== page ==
Satch suggests thinking of soil like a dry sponge—it repels water at first rather than immediately absorbing it. "If you’ve ever watered a plant, and the water immediately came through the bottom, then you have not watered that plant. The water went around the soil, not into it, and for many plants, it’s wise to have drainage, because you can soak them to be sure that they are absorbing the water," he explains.

Another thing to keep in mind is that the amount of water your little green baby needs depends on its size. Smaller plants need more attention and frequent waterings than larger plants. Additionally, plants that get more sunlight also need to be watered more frequently. As a general rule, Satch says, "the amount of water to use is always about ¼ to ⅓ the pot’s volume of water." And if after all that you're still confused, he has a few parting words of wisdom for you: "When in doubt, feel the soil!"

Now without further ado, here's how to water the 15 most popular houseplants.

Cacti & Succulents : keep soil dry.

Cacti and succulents: keep the soil dry, PLEASE. Many people, including me, killed their succulent by overwatering it. Water approximately once a month and make sure that all the water is well drained out of the pot through the drainage holes. My first casualty was a succulent that I drowned. I wish I knew at that time that succulents prefer dry and well-drained soil, like cacti. So, don't water them as frequently as the other houseplants. Aloe Vera and Echeveria are among the most famous types of succulents, and therefore are no exception to this rule.

Benefits for Indoor Plants

Because hydrogen peroxide’s makeup is so similar to water's (nearly the same, but with an extra oxygen molecule), its has been used for years to supply health benefits to plants. If the hydrogen peroxide is diluted properly, the added oxygen molecule increases the plant’s ability to absorb more nutrients, promoting faster and healthier root growth.

Consider how plants react to rainwater. Mercury News writes that plants look healthier and greener after rainfall partly because of the higher levels of nitrogen in the air during rain and partially because rainwater contains higher oxygen levels than regular tap water. Using hydrogen peroxide on your indoor houseplants operates on the same principle: It introduces additional oxygen to promote plant health.

Hydrogen peroxide can also serve as an effective pesticide and fungicide. When diluted correctly, it can break down fungal tissues such as powdery mildew, writes Grow Your Yard. As a pesticide, a spray of the diluted solution can help eliminate gnat larvae, cutworms and other parasites, Den Garden adds. A hydrogen peroxide spray on the foliage also helps rid plants of aphids and other insects, serving as a much safer and natural solution than some insecticides.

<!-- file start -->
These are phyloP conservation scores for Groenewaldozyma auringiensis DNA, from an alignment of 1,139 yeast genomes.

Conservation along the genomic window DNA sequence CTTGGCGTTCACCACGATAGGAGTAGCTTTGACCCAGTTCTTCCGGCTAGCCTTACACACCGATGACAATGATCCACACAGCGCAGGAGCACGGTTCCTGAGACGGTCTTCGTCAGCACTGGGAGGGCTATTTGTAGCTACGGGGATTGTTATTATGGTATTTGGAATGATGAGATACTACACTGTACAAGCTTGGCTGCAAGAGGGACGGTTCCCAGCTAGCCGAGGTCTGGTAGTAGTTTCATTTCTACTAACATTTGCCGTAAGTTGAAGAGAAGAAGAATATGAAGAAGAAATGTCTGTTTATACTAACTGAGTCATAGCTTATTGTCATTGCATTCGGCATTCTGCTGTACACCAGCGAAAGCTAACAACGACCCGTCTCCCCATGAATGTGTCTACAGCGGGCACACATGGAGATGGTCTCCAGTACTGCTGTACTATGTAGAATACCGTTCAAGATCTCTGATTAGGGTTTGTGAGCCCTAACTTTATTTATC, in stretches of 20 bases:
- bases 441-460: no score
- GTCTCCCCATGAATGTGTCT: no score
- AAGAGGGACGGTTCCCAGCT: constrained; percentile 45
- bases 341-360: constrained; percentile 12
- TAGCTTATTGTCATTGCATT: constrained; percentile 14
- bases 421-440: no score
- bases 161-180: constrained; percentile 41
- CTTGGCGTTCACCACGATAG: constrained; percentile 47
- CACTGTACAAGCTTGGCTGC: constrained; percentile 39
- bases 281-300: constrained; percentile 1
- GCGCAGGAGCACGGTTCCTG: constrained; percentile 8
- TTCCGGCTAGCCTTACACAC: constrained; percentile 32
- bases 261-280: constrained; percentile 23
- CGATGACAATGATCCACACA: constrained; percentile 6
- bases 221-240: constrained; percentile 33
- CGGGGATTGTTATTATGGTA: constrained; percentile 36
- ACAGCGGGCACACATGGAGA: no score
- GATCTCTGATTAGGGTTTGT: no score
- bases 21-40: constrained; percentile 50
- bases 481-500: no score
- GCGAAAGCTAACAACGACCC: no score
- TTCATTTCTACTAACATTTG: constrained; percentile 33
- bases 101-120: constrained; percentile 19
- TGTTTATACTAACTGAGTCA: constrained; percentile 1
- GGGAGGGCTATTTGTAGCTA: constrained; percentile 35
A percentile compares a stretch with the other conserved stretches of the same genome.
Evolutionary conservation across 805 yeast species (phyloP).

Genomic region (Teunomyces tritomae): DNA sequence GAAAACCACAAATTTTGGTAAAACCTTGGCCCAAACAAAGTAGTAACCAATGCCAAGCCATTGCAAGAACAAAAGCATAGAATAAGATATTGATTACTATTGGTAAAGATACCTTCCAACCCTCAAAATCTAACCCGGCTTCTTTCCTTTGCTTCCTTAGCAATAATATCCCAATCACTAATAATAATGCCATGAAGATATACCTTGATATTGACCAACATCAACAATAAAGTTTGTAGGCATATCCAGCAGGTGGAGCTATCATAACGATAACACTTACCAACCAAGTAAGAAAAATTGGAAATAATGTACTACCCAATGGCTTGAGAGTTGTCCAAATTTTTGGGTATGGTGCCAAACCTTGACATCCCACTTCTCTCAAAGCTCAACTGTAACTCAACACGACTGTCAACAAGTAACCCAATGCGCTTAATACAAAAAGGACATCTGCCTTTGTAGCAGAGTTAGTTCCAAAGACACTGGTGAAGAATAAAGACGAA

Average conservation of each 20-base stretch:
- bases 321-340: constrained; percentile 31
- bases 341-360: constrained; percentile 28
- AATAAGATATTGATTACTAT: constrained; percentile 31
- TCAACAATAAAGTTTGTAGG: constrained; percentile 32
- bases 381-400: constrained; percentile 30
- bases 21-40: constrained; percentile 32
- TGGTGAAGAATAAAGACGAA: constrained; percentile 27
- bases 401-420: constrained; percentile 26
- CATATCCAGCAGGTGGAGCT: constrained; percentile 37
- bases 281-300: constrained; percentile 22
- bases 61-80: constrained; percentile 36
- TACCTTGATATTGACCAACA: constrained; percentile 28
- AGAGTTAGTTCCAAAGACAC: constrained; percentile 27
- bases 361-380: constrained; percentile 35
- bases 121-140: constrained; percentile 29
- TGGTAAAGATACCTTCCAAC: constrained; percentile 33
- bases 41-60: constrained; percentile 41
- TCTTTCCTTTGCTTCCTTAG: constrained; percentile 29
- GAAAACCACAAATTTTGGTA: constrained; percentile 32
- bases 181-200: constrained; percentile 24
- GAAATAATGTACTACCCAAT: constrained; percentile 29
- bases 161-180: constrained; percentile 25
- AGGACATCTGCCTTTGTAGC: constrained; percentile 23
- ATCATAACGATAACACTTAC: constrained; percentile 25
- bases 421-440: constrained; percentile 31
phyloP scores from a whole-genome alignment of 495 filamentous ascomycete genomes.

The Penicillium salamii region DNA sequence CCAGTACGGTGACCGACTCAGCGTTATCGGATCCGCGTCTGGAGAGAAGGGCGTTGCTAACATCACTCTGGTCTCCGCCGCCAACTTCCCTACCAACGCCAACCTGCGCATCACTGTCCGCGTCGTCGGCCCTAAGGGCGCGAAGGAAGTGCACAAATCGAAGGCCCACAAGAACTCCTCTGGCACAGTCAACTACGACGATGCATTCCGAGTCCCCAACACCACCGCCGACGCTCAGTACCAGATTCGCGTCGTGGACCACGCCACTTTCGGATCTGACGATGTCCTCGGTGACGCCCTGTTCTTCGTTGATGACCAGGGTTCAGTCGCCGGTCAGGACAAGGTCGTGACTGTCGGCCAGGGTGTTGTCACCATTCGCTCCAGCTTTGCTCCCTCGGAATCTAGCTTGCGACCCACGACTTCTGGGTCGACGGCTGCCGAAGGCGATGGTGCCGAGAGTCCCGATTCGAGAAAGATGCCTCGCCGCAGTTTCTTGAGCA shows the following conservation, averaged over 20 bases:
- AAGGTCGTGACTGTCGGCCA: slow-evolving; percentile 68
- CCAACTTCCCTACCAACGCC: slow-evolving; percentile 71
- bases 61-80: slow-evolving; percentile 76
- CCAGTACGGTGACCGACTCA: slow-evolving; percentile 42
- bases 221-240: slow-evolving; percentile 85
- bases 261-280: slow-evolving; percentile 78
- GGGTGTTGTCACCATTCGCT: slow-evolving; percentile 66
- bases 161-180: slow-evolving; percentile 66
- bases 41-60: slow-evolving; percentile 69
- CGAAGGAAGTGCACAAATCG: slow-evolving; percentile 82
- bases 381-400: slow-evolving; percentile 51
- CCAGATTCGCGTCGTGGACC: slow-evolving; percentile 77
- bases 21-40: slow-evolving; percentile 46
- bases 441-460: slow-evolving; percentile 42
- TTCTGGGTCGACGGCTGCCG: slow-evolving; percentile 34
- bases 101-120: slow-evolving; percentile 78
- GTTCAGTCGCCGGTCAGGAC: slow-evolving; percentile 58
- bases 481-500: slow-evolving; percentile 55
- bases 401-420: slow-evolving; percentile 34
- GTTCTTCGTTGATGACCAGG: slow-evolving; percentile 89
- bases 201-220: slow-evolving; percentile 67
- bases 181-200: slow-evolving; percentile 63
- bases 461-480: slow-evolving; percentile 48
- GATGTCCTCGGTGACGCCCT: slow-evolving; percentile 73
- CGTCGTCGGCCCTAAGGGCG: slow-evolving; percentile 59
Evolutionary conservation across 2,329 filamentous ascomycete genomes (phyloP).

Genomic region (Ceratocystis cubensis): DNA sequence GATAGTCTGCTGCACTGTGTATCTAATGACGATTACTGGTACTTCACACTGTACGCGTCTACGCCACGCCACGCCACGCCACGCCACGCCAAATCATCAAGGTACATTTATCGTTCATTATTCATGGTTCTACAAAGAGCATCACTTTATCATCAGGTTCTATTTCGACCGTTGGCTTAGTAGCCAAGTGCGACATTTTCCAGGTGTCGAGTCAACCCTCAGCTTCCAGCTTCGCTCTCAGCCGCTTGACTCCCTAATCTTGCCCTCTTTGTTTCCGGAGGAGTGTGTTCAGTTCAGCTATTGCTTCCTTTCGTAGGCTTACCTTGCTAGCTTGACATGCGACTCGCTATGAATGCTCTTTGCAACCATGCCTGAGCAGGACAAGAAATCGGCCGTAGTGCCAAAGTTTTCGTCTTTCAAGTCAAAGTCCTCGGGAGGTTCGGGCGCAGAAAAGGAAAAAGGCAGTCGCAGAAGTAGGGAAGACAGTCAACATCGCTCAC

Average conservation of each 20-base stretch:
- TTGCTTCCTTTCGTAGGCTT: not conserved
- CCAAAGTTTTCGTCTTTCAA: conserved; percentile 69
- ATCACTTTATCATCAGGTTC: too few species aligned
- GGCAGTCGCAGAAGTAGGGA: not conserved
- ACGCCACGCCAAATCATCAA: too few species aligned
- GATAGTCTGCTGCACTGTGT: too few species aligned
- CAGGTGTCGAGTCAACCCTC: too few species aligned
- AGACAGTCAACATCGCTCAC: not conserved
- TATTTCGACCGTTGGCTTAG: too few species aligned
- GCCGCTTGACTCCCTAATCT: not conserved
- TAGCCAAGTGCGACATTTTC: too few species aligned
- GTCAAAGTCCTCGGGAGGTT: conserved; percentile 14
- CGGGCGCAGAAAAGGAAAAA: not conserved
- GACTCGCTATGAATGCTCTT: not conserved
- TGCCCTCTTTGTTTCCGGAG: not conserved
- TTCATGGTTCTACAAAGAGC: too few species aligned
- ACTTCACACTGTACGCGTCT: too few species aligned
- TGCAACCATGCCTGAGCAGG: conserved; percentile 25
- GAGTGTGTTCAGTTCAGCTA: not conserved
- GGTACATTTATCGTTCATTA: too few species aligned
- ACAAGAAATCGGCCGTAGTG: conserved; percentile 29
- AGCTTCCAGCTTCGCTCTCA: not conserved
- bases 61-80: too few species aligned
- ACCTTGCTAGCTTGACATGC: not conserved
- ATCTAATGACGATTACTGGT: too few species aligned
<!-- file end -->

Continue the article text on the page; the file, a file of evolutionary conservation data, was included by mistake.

3. Check For Wilting And Drooping Leaves

Indoor plants wilt because the leaves lack sufficient water to be thick and plump with moisture. They may look as if they cannot hold their own weight and simply begin to wilt.

On the leaves of your house plant there are little pores called stomata. These are the pores that the plant uses to take in and release gases and moisture. When the plant does not have sufficient water, it will attempt to retain moisture by closing the stomata, halting the process of transpiration.

If the leaves are starting to wilt, you are already a bit late with watering, but it doesn’t mean that it is the end of the road for your houseplant. If you catch the problem in good time, you can most likely rectify it by watering the plant promptly. The leaves should perk up and start looking plump again quite quickly.

Be careful that you do not see wilting and drooping leaves and automatically believe that your houseplant needs water, as this is sometimes a sign of another, unrelated problem.

A bit of further investigation may be required as a plant can wilt and droop for other reasons too, which include overfeeding (excessive fertilizer), over-exposure to direct sunlight, disease or insect infestation, root rot, and overwatering too!

There are hundreds of species of Peperomia with dramatically different appearances, making them really popular with houseplant lovers. Most have succulent characteristics, so it is best to wait until the top two inches of soil is dry, before watering thoroughly. They are fairly drought tolerant, so can cope with a little neglect.

If you want to read more about caring for any of the plants mentioned above, simply click on the links as I have covered each in an in depth care guide.

If you’d like to learn more about caring for houseplants and growing indoors, see here for my most recent articles. If you need a little help looking after your plants, I’ve also put together some resources. My recommended resources section has loads of information, books and suggested tools that can help you grow amazing indoor plants.

Welcome to Smart Garden Guide

Hi, I’m Andrew, and Smart Garden Guide is my website all about indoor gardening and houseplants. I’m here to share my experience and help you have more success and enjoyment growing plants. Enjoy your stay at Smart Garden Guide.

Watch the video: How to Water Houseplants. When u0026 How I Water Indoor Plants